This post originally appeared on the T-LEARNING website. Read the first part – ‘Co-defining matters of concern’ – here.
The Malawi case study takes place in the Lake Chilwa Basin, a wetland of international significance prone to drying. Within the basin, Domasi and Nsanama Extension Planning Areas (EPAs) are our focus. The study subjects are women chosen because of their high vulnerability to drought, thus providing an opportunity for learning to adapt. The study focuses on how informal learning via local farming practices can potentially transgress current norms of climate change adaptation.
Creation of learning spaces
Learning spaces have been co-created with stakeholders through meetings as presented in the table below:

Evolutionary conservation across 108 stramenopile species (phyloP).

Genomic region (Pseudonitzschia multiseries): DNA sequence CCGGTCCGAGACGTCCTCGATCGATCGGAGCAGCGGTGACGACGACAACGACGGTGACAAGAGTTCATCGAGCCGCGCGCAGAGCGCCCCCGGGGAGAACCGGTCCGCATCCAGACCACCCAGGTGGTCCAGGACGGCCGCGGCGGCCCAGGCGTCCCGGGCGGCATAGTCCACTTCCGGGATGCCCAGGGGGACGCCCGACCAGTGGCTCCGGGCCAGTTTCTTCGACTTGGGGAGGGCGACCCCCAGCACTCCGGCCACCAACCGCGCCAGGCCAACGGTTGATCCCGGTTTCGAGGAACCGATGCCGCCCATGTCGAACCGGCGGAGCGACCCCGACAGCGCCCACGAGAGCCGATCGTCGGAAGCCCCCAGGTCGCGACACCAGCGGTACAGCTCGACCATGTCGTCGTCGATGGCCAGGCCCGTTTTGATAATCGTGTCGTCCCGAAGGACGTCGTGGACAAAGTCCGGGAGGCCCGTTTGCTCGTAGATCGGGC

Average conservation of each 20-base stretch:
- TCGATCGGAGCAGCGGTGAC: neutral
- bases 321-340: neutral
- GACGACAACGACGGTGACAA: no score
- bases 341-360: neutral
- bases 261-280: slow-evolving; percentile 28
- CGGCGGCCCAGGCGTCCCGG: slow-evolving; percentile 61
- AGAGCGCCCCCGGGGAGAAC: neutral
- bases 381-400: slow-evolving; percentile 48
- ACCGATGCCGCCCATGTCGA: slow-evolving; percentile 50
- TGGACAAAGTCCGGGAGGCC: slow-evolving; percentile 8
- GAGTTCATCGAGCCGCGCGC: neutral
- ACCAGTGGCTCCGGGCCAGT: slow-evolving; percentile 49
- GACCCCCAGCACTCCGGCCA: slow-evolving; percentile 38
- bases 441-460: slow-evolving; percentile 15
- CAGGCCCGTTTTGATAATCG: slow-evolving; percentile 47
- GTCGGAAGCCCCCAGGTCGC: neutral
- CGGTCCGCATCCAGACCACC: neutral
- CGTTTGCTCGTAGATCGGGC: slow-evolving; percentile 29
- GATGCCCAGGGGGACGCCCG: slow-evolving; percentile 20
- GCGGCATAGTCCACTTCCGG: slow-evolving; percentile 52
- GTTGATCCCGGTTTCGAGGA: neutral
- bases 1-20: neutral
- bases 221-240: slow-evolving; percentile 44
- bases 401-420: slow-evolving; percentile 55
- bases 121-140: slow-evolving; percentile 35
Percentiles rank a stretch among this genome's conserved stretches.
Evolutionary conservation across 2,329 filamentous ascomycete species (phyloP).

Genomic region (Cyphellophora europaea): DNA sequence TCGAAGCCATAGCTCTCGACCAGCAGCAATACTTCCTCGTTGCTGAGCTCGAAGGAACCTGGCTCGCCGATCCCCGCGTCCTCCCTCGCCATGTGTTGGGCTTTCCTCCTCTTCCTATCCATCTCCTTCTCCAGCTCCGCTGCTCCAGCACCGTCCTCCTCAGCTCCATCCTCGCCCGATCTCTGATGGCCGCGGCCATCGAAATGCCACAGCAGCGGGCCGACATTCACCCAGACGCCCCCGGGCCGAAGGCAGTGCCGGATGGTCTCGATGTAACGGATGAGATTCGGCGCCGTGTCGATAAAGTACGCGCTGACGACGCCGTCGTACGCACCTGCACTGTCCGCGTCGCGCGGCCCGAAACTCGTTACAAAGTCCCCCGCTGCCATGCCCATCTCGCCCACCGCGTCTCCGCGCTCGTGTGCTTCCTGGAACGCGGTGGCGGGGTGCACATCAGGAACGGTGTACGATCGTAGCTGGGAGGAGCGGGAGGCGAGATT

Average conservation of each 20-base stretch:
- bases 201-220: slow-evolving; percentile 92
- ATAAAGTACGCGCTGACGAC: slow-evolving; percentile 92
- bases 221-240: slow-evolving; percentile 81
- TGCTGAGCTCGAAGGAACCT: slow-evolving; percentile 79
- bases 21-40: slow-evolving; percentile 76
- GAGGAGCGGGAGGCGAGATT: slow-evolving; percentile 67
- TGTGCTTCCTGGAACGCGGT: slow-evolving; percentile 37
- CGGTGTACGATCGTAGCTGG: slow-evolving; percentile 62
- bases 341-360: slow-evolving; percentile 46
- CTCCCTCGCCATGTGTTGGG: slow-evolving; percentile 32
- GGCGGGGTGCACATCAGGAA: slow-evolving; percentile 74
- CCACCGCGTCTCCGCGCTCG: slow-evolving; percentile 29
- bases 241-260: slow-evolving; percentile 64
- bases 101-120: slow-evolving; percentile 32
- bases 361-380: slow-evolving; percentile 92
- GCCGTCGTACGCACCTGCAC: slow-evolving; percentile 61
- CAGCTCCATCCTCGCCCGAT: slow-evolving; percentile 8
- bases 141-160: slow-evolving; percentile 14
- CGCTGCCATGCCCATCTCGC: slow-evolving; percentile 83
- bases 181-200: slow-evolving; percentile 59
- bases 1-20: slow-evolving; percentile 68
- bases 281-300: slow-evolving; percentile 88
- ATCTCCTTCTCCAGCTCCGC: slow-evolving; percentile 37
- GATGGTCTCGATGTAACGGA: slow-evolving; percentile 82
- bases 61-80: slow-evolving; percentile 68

I am a PhD scholar under the T-LEARNING research project coordinated by Professor Heila Lotz-Sisitka at Rhodes University. My main research question is 'How do drought and inter-seasonal dry spells influence informal learning processes for resilience building among rural women cultivating maize in the Lake Chilwa Basin, Malawi?' The study researches the potential role of informal learning (focusing on local knowledge practices) to help change from incremental (business as usual) to transformation adaptation, using a case study approach at the Lake Chilwa Basin (Malawi). The lake is a fragile ecosystem and a wetland of international importance (a Man and Biosphere Reserve and a Ramsar Site). The lake is prone to drought and dry spells since the 1800s and is a source of livelihoods for over 1.4 million people.